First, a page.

My ear isn't exactly to the YouTube grindstone. I had never heard of Matt Harding until I read Charles McGrath's New York Times article about Harding's strange, fascinating, and ultimately thrilling 4-minute video clip.
This guy traveled the world and did a weird dance everywhere he went. It sounds simple, and yet while I watched it I felt almost moved to tears. This video is somehow extraordinary.
Millions of people have watched as well, in just the past two weeks that the video has been up. See it for yourself:
In many ways "Dancing" is an almost perfect piece of Internet art: it's short, pleasingly weird and so minimal in its content that it's open to a multitude of interpretations. It could be a little commercial for one-world feel-goodism. It could be an allegory of American foreign policy: a bumptious foreigner turning up all over the world and answering just to his own inner music. Or it could be about nothing at all -- just a guy dancing.
However you interpret it, you can't watch "Dancing" for very long without feeling a little happier. The music (by Gary Schyman, a friend of Mr. Harding's, and set to a poem by Rabindranath Tagore, sung in Bengali by Palbasha Siddique, a 17-year-old native of Bangladesh now living in Minneapolis) is both catchy and haunting. The backgrounds are often quite beautiful. And there is something sweetly touching and uplifting about the spectacle of all these different nationalities, people of almost every age and color, dancing along with an uninhibited doofus.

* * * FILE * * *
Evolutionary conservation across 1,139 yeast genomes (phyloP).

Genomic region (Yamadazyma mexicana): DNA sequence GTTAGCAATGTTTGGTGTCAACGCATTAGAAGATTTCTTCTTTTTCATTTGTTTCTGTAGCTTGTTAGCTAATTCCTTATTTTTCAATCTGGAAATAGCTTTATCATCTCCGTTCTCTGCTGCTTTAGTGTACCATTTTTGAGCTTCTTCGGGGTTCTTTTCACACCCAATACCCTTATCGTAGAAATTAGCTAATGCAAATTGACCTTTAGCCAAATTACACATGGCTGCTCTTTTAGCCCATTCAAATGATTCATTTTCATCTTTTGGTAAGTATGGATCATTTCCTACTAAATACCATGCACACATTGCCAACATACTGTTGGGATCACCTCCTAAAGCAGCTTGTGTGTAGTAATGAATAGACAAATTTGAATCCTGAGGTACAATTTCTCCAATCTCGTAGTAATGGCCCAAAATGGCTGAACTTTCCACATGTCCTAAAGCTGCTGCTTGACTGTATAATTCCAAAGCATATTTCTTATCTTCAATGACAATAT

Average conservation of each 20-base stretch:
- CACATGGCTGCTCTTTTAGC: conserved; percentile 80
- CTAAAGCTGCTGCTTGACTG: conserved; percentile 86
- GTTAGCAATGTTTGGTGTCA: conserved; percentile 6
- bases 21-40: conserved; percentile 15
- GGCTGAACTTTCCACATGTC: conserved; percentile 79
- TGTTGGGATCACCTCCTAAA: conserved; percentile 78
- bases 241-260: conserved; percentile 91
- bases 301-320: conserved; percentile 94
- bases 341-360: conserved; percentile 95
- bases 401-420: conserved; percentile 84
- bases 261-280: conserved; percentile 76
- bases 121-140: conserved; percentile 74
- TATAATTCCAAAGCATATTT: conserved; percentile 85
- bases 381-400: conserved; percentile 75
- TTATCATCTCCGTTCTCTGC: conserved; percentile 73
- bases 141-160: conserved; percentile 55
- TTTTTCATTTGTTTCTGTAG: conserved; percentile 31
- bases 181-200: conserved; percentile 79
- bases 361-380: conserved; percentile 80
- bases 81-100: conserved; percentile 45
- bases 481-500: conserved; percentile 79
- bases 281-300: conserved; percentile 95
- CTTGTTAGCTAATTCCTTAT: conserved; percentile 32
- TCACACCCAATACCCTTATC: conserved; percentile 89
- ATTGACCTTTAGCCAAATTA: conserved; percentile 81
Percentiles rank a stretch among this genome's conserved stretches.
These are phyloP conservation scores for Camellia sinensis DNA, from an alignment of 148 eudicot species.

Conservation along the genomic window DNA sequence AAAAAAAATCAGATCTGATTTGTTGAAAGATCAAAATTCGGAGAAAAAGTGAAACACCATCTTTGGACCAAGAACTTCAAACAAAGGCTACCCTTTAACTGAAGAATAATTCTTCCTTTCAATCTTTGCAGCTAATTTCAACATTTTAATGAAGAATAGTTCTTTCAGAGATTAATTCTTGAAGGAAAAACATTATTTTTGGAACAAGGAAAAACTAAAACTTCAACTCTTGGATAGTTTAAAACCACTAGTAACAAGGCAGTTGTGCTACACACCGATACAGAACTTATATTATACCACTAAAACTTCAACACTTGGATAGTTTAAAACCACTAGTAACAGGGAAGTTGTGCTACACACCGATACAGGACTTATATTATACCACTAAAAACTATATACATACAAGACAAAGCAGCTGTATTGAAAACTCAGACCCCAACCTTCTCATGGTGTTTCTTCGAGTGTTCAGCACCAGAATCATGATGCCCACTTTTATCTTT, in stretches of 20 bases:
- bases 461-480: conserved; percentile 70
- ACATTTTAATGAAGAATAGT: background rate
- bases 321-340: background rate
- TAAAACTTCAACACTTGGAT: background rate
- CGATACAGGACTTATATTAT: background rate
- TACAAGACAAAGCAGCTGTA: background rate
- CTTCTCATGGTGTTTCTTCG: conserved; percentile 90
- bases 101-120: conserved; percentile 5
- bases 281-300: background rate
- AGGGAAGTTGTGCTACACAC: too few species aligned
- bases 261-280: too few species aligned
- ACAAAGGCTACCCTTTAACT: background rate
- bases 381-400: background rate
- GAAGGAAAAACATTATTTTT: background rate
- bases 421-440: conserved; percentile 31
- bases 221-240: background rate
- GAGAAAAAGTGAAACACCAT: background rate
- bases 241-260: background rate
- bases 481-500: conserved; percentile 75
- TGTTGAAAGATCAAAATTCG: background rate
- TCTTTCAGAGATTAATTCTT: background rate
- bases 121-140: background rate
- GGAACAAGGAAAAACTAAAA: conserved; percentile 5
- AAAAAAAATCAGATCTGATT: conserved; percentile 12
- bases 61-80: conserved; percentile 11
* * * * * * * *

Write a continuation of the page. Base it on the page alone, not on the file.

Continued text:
For those who can't get enough, Harding's outtakes and other vids are now racking up hits in the millions as well. Share it and spread the international, kinesthetic love.
Dan Brown is the author of The Great Expectations School: A Rookie Year in the New Blackboard Jungle.